Master Data Management (MDM) is a discipline which aims to deliver consistency and accuracy of an organisation’s shared data sources. As a discipline it has two aspects: technology and governance. Whilst these two aspects are intrinsically linked, in order to clearly answer the question “What is MDM”, we will first look at them in isolation. Always remember, you require both aspects, tech’ and governance, to practice good MDM.
Before we start, let’s first establish what is meant by ‘data’. Data means many things to many people. At rascal we specialise in MDM for retail, so ‘data’ for us can be split into three broad categories:
- Master data: The key unique identifiers that relate to the object in question. In retail this might be a product SKU code, or item barcode. These data points create a unified single view of the object.
- Reference data: The associated attributes that describe the object in question, such as product dimensions, VAT rate, etc.
- Transactional data: The data that relates to the business-critical activities associated with the object in question. In retail this might be price adjustments, promotional activity, margin integrity.
In retail the most common application of these data sets relates to the Product, and is referred to as Product Data Management (PDM). However, an over-arching MDM strategy seeks to cast the net wider and blend this product data with other data sets the organisation holds, such as customer data (CRM; Customer Relationship Management) or supplier data (SIM; Supplier Information Management).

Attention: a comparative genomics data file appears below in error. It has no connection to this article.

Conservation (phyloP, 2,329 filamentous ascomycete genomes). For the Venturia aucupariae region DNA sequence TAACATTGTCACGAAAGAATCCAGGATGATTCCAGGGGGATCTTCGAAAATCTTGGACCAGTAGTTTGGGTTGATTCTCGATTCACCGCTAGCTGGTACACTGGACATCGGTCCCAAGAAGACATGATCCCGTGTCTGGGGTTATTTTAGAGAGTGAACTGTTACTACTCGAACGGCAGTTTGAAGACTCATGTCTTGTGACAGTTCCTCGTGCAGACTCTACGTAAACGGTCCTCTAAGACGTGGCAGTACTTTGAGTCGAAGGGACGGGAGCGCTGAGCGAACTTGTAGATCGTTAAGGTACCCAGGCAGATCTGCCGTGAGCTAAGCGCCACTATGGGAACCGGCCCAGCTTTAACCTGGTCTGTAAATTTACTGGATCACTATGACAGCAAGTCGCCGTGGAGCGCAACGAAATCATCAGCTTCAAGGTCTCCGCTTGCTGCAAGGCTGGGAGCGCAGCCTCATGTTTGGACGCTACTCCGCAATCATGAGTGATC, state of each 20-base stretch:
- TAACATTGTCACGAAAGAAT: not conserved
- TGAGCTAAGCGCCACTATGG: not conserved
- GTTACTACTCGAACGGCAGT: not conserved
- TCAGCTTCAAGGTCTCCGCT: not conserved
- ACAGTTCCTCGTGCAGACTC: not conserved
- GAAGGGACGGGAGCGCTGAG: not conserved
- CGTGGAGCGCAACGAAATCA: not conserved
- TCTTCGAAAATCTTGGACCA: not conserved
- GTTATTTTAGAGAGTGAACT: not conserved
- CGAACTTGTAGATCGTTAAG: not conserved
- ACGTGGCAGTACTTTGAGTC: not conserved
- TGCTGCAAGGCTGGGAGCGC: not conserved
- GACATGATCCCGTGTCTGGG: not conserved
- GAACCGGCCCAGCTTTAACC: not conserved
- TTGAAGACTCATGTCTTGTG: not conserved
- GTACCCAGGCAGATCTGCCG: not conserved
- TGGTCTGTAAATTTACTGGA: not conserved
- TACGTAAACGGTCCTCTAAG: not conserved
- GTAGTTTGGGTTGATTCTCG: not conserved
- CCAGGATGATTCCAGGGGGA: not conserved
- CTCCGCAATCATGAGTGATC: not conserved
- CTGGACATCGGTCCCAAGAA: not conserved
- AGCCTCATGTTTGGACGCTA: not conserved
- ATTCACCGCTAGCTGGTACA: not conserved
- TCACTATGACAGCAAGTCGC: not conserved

Every organisation holds data in one way or another, but it is seldom held in one central location. Often, the data is physically and digitally scattered around in various applications, spreadsheets, and even physical media such as storage devices and paper. Sound familiar? MDMs first objective is to provide technology that allows the organisation to pull these scattered data sources into a single shared framework. Once in a single location an organisation can identify which data points it trusts to be the most accurate; creating the Golden Record, or Single-Source Of Truth (SSOT) from which all related data points can be set.
However, remember this is only half the picture, we still need governance. Investing in MDM without governance is like buying a car and never having a service or MOT. It will fail. Good data governance sets the standard across an organisation for how data is handled, implemented, maintained and managed. Technology can help with this: MDM solutions such as rascal’s allow organisations to set automated rules and error identifiers that prevent inaccuracies in the Golden Record. Poor governance increases risk and the likelihood of errors which can be costly, especially if it compromises the data being used to make business decisions.
With both technology and governance in place, an organisation can place trust in its internal data sets, in turn this can be passed on to partners, suppliers and customers. In today’s world is there anything more reassuring than a supplier you can trust, or a customer you know is loyal? MDM is the cornerstone of these relationships.
This article is part of a series aimed at demystifying the sometimes-complex world of Master Data Management. At rascal we work hard to avoid jargon and make our approach as clear as possible. To discuss how we do this, or to suggest a topic you think needs clearing-up, please click here to get in touch.